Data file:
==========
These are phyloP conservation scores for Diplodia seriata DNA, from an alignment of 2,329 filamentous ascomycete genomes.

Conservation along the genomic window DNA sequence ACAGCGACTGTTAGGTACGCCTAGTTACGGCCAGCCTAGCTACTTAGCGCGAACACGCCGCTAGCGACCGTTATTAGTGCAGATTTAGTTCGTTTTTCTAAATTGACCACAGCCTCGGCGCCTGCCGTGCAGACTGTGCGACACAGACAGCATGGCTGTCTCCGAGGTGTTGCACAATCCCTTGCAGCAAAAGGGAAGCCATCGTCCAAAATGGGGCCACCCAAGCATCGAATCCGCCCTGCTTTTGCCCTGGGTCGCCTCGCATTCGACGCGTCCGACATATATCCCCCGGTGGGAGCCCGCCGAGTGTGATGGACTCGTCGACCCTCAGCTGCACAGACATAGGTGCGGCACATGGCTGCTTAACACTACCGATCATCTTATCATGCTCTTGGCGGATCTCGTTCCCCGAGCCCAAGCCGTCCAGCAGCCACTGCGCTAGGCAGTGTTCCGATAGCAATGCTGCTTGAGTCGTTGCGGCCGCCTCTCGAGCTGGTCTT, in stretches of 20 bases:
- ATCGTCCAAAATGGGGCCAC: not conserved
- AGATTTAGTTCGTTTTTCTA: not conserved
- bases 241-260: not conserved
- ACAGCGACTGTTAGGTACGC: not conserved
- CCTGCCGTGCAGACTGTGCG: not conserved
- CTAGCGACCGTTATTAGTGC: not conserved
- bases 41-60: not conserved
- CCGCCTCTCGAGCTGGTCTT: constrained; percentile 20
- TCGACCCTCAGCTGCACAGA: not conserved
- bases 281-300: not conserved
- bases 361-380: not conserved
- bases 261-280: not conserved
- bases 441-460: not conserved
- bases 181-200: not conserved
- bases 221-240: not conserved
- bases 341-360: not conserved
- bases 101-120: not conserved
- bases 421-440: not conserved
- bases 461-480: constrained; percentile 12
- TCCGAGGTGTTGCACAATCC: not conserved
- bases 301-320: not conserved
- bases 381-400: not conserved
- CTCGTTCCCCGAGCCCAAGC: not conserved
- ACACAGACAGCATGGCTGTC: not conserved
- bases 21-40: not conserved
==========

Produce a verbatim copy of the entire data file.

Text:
These are phyloP conservation scores for Diplodia seriata DNA, from an alignment of 2,329 filamentous ascomycete genomes.

Conservation along the genomic window DNA sequence ACAGCGACTGTTAGGTACGCCTAGTTACGGCCAGCCTAGCTACTTAGCGCGAACACGCCGCTAGCGACCGTTATTAGTGCAGATTTAGTTCGTTTTTCTAAATTGACCACAGCCTCGGCGCCTGCCGTGCAGACTGTGCGACACAGACAGCATGGCTGTCTCCGAGGTGTTGCACAATCCCTTGCAGCAAAAGGGAAGCCATCGTCCAAAATGGGGCCACCCAAGCATCGAATCCGCCCTGCTTTTGCCCTGGGTCGCCTCGCATTCGACGCGTCCGACATATATCCCCCGGTGGGAGCCCGCCGAGTGTGATGGACTCGTCGACCCTCAGCTGCACAGACATAGGTGCGGCACATGGCTGCTTAACACTACCGATCATCTTATCATGCTCTTGGCGGATCTCGTTCCCCGAGCCCAAGCCGTCCAGCAGCCACTGCGCTAGGCAGTGTTCCGATAGCAATGCTGCTTGAGTCGTTGCGGCCGCCTCTCGAGCTGGTCTT, in stretches of 20 bases:
- ATCGTCCAAAATGGGGCCAC: not conserved
- AGATTTAGTTCGTTTTTCTA: not conserved
- bases 241-260: not conserved
- ACAGCGACTGTTAGGTACGC: not conserved
- CCTGCCGTGCAGACTGTGCG: not conserved
- CTAGCGACCGTTATTAGTGC: not conserved
- bases 41-60: not conserved
- CCGCCTCTCGAGCTGGTCTT: constrained; percentile 20
- TCGACCCTCAGCTGCACAGA: not conserved
- bases 281-300: not conserved
- bases 361-380: not conserved
- bases 261-280: not conserved
- bases 441-460: not conserved
- bases 181-200: not conserved
- bases 221-240: not conserved
- bases 341-360: not conserved
- bases 101-120: not conserved
- bases 421-440: not conserved
- bases 461-480: constrained; percentile 12
- TCCGAGGTGTTGCACAATCC: not conserved
- bases 301-320: not conserved
- bases 381-400: not conserved
- CTCGTTCCCCGAGCCCAAGC: not conserved
- ACACAGACAGCATGGCTGTC: not conserved
- bases 21-40: not conserved